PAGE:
From education to employment

Welsh Colleges to Move Forward from Successful Year Into Future

Last week saw the Association of Further Education Colleges in Wales (fforwm) Annual Conference in Llandudno, between the 8th and 9th of June.

Speaking before the “Furthering Education for Wales” event, fforwm’s Chief Executive Dr. John Graystone said: “¦The fforwm Annual Conference 2006″¦ is a key opportunity to celebrate college successes, share best practice and catch up with the numerous recent developments in FE.”

Dr. Graystone continued, saying: “I”m delighted that fforwm’s Annual Conference has attracted such a strong field of speakers. At such a critical time, in the midst of a period of huge reform in the post-16 education, lifelong learning and skills sector, it will be particularly timely to hear from both the Minister for Education, Lifelong Learning and Skills, Jane Davidson AM, and the head of the newly created Department for Education, Lifelong Learning and Skills, Steve Marshall.” Also on the speaking bill at the conference was the author of “The Outstanding College”, Sir Bernard Connell.

Moving Forward

Three key themes were laid out at the conference- furthering the community, furthering the learner and furthering the economy- with a wide range of other significant and prominent issues also being considered. Dr. Graystone said: “How we move forward and make sure that we are continually furthering education and training for Wales in the midst of so many changes and uncertainties is critical to the future of Wales’s learners, communities and the economy”¦.”

Amongst the issues discussed was the changing landscape of 14-19 education and training. Also up for discussion were school-college collaboration and benchmarking for further education and work-based learning. Raising quality and creating an outstanding college, raising the esteem of vocational skills and reducing bureaucracy completed the schedule for the two-day conference.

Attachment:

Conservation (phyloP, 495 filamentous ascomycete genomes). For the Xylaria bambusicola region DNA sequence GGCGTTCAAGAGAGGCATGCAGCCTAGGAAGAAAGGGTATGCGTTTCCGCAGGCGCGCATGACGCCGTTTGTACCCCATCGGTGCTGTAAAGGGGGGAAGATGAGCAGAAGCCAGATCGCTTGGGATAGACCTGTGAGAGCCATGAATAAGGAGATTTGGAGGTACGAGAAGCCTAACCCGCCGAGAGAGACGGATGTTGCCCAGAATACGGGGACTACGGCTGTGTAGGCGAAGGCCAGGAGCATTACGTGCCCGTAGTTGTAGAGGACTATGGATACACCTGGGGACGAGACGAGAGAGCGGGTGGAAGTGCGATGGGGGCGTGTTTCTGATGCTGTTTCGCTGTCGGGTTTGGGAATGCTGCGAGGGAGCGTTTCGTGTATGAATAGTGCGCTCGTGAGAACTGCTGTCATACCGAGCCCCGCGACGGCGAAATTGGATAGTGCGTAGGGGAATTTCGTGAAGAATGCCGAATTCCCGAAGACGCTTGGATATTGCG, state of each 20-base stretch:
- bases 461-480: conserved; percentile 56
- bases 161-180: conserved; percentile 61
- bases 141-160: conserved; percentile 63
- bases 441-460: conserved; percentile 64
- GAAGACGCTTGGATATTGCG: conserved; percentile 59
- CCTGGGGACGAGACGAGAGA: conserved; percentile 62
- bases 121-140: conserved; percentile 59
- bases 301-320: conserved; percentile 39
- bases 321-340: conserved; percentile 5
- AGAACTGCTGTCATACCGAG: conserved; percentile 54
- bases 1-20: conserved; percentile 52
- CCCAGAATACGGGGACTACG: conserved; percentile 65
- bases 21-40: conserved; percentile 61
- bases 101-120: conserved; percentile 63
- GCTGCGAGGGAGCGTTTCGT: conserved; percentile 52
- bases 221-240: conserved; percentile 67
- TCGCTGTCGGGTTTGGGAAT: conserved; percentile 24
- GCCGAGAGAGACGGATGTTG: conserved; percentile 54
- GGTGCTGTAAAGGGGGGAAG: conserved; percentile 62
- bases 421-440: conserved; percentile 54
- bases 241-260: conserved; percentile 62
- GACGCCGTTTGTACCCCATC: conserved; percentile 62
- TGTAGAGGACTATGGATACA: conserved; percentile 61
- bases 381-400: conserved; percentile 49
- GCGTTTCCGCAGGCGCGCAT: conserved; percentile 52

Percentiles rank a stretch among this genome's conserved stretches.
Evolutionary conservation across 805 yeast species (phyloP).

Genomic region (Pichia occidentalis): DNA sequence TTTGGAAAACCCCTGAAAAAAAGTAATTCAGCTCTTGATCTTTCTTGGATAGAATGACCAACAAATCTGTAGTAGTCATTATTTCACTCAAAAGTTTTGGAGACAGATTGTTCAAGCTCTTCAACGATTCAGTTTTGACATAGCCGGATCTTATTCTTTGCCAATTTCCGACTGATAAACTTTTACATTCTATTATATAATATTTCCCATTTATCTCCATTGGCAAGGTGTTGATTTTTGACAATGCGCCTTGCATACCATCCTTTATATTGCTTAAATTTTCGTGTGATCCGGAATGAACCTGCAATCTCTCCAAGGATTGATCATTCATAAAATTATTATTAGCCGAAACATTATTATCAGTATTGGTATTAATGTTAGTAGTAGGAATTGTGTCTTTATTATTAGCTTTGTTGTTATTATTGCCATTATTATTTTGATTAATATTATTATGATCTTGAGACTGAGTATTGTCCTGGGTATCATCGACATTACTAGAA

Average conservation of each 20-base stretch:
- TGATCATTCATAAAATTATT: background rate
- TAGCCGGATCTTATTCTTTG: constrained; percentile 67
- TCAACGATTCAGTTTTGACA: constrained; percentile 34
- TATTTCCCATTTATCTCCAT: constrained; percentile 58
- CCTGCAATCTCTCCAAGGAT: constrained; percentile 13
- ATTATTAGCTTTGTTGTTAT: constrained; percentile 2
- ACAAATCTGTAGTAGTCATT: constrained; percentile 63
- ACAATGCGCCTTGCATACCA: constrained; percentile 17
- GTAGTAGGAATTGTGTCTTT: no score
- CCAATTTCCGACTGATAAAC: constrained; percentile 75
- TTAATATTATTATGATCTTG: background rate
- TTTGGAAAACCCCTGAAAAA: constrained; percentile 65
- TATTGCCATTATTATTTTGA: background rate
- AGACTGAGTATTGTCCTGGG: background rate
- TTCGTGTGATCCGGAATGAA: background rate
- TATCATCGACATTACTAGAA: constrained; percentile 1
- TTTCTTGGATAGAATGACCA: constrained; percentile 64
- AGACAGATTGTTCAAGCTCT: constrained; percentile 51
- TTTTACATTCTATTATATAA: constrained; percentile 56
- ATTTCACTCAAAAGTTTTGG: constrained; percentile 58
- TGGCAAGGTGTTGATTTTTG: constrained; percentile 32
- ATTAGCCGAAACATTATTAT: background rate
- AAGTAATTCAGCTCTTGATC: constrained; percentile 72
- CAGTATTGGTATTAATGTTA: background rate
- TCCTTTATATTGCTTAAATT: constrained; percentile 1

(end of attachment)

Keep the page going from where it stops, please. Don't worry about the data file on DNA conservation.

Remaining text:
Future Concerns

College institutions were put under scrutiny with the question of whether their function is purely to deliver skills or whether they should be serving a wider purpose, whilst there was also consideration given to the uncertainty of the political agenda, future funding of the post-16 education and training sector and also to the potential for wide scale reform and reconfiguration.

Dr. Graystone said “We are faced with a future which includes an ageing workforce, greater divergences in policy between Wales and England as a result of devolution, new funding arrangements for the post-16 sector which have brought about a freeze in funding for FE colleges, and new government structures in education, lifelong learning and skills”¦Welsh Assembly Government is driving a major reform agenda and colleges are very keen to play a major part in shaping and discussing the future. We must ensure that these discussions focus on the interest of learners, and that we strive to raise standards in a cost effective way. There is no purpose in change for the sake of change.”

Joel Goldman

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